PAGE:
A bountiful harvest


Molley Chomper is Ashe County’s first commercial cidery



(Photo submitted) Molley Chomper, Ashe County’s first commercial cidery, is now selling its Mountain Maelstrom and Big Horse Creek hard ciders at multiple locations across the High Country, including Boondocks and Carolina Country Wines in West Jefferson.


LANSING-Ashe County’s first commercial cidery, Molley Chomper Cidery, recently unveiled its first two signature ciders for sale last month.

Dubbed “Mountain Maelstrom” and “Big Horse Creek,” the ciders are already available at a handful of outlets across the High Country just six weeks after going on sale, and the company is promising to expand that vendor list in the future.

Here’s what you need to know.

Molley Chomper is the work of Kate and Tim Arscott

The couple moved to Ashe County from Georgia five years ago, after falling in love with the area during vacation excursions. “We’ve known about Ashe County since we were kids,” Tim Arscott said. “We used to come up and do camping and hiking and just really came to enjoy this place.”

An old orchard provided the inspiration for Molley Chomper

The couple eventually settled on the purchase of an old farm in Helton. “We were kind of trying to figure out what we were going to do with the place,” Kate Arscott said. “But there were a bunch of old apple trees on the property and we started to imagine what we could do with them. The idea for the cidery just kind of sprang naturally from that, I think.”

What’s a cidery anyway?

That’s the term for an operation that turns raw ingredients – think different kinds of apples or pears – into a fruit juice blend that is then fermented and bottled. The end product generally contains somewhere from 2.5-8 percent alcohol by volume. The Arscotts house their operation at 165 Piney Creek Road in Lansing in the property that was formerly New River Winery.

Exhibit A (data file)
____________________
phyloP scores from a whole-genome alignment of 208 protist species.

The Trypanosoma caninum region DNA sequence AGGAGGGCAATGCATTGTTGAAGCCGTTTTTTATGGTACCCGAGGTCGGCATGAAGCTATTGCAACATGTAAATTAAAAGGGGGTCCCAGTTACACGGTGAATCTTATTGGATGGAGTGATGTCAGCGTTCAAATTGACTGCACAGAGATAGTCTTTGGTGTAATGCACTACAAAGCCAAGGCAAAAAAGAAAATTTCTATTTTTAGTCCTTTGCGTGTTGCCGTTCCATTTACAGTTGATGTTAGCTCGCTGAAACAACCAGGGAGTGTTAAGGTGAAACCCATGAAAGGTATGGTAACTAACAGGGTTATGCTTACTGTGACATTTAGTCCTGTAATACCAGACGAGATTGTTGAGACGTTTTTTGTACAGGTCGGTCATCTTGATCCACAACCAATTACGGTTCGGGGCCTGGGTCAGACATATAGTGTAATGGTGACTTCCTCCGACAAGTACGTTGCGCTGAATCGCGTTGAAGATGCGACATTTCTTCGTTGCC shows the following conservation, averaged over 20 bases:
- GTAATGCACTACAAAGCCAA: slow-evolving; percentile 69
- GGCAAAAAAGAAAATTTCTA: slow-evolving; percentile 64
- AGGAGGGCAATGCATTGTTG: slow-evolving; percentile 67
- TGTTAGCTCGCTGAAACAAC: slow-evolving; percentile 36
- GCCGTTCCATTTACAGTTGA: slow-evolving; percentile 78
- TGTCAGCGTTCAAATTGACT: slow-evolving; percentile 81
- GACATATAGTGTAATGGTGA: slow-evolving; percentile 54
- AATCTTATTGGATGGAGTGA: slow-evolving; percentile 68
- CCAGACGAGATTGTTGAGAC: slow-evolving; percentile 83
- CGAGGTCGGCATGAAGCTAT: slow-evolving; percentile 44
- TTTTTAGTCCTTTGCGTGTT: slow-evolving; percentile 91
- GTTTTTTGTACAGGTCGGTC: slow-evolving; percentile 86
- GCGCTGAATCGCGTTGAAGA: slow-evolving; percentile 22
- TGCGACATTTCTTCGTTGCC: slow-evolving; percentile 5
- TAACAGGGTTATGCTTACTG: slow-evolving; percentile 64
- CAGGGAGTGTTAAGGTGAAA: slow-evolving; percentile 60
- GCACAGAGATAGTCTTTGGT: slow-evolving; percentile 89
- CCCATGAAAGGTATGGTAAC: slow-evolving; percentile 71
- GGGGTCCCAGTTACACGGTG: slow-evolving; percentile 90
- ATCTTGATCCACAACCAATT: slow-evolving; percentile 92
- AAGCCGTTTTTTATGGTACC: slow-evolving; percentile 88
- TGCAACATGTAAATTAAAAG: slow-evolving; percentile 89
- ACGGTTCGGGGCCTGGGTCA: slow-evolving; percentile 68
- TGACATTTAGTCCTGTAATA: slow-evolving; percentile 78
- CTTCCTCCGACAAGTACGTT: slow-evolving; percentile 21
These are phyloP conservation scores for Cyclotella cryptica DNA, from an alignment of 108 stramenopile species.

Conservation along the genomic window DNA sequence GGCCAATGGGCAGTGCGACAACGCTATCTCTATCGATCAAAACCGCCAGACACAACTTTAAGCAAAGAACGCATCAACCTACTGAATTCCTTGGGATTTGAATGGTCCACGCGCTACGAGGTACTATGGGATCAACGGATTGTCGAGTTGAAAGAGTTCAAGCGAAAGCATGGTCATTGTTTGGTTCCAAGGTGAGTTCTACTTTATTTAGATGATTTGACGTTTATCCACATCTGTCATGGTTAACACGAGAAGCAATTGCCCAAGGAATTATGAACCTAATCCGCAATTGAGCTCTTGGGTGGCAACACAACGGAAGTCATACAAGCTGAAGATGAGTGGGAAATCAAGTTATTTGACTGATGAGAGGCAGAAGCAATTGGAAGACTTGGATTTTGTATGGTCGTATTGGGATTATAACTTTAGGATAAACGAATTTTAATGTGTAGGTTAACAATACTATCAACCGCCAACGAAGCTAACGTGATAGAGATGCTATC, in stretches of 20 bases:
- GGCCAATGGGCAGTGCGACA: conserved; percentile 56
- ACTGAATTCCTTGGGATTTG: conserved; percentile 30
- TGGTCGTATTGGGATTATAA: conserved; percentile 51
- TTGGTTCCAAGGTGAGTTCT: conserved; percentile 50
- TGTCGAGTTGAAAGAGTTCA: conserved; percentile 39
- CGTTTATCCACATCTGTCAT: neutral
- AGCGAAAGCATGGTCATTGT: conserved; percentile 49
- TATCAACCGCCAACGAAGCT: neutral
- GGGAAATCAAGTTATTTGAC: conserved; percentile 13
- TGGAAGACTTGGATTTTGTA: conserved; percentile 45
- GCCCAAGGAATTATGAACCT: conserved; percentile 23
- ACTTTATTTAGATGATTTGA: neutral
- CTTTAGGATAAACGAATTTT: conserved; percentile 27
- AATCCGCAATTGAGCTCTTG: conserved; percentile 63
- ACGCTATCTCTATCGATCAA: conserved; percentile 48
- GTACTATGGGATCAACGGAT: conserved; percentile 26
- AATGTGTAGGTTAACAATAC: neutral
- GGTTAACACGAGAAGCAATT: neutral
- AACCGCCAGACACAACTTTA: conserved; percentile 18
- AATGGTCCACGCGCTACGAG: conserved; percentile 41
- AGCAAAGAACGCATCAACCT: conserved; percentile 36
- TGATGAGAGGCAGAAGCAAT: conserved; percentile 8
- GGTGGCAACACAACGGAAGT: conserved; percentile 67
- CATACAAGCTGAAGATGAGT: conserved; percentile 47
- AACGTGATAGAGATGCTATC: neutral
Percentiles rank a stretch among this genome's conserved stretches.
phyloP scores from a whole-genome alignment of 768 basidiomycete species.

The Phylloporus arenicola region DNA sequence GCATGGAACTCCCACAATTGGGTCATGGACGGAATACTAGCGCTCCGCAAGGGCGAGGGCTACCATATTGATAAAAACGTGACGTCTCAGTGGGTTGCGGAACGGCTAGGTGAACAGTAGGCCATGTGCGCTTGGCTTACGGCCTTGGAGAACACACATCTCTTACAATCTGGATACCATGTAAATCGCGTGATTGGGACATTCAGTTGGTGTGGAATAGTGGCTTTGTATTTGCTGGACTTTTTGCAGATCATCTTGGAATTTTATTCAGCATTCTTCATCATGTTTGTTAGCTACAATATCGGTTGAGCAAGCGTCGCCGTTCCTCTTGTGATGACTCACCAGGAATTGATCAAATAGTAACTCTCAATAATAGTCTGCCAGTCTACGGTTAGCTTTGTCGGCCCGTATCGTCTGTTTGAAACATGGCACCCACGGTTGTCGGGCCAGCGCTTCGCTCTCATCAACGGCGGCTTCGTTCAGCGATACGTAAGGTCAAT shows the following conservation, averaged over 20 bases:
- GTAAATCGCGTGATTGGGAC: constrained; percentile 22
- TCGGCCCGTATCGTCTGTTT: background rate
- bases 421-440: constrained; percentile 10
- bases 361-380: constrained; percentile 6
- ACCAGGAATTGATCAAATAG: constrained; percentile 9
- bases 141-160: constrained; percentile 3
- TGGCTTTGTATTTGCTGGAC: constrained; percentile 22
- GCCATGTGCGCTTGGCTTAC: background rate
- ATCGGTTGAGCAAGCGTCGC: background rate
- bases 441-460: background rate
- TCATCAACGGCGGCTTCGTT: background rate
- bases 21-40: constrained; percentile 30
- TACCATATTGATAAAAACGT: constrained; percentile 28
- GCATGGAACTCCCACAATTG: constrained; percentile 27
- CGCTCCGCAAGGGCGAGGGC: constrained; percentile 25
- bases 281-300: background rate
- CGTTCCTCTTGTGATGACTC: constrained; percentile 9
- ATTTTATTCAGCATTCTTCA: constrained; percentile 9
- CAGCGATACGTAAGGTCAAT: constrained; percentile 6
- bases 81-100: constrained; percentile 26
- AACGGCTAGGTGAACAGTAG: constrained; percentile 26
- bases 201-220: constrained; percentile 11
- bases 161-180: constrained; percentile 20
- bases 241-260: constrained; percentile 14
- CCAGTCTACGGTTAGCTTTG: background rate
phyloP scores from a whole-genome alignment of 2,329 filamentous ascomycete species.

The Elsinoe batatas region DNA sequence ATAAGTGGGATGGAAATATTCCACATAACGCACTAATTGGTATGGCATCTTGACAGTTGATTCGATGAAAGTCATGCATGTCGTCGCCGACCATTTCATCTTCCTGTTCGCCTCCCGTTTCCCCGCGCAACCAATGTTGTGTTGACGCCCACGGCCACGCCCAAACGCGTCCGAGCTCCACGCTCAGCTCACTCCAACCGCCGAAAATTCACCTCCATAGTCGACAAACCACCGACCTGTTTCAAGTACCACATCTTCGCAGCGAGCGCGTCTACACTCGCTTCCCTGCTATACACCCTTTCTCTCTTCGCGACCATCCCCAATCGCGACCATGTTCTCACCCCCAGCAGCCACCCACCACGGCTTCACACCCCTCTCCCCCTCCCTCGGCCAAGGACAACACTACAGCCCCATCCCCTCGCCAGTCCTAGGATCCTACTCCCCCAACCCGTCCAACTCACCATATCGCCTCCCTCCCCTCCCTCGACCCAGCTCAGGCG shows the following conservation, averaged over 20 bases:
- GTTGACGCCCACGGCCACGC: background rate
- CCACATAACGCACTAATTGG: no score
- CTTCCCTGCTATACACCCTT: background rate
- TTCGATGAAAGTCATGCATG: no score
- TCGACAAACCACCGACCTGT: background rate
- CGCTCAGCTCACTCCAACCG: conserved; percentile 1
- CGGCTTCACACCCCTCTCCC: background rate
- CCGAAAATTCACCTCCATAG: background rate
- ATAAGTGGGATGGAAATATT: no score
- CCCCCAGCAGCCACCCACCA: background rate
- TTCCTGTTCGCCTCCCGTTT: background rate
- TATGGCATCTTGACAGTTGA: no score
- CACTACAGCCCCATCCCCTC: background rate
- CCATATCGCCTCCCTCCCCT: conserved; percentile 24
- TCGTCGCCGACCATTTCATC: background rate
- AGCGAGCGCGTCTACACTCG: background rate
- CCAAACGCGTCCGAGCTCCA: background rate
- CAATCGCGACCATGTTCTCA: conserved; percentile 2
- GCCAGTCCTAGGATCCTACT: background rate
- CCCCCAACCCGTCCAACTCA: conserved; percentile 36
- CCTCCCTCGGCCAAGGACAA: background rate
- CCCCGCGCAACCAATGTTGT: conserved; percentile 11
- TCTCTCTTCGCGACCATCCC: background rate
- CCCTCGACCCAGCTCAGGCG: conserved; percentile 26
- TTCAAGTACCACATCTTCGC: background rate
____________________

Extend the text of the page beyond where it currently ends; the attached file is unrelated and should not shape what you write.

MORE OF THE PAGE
And cider is becoming big business

Cider is produced all over the world, but it’s most popular in Europe, according to statistics provided by Statista. In 2013, there were 300 cideries in the United Kingdom alone, more than in all the United States and Canada combined, but that is expected to change. Global cider sales in 2013 topped $595 million and is projected to increase to nearly $770 million by the end of this year. Much of that growth is expected to come in the United States where cider sales rose from 4.5 million cases in 2010 to 23.2 million cases just four years later, by the end of 2014. There are more than 420 cider makers in 40 states, but just 13 in North Carolina.

Ashe suited to apple production

While the nearby Yadkin Valley is earning a reputation for its vineyards and wineries, the elevation and weather in Ashe County don’t necessarily support the large scale cultivation of grapes that are essential to a winery. Apples, however, are much easier to grow on a commercial basis “on the mountain,” according to the Arscotts, depending on which varieties you choose to plant.

A little mad science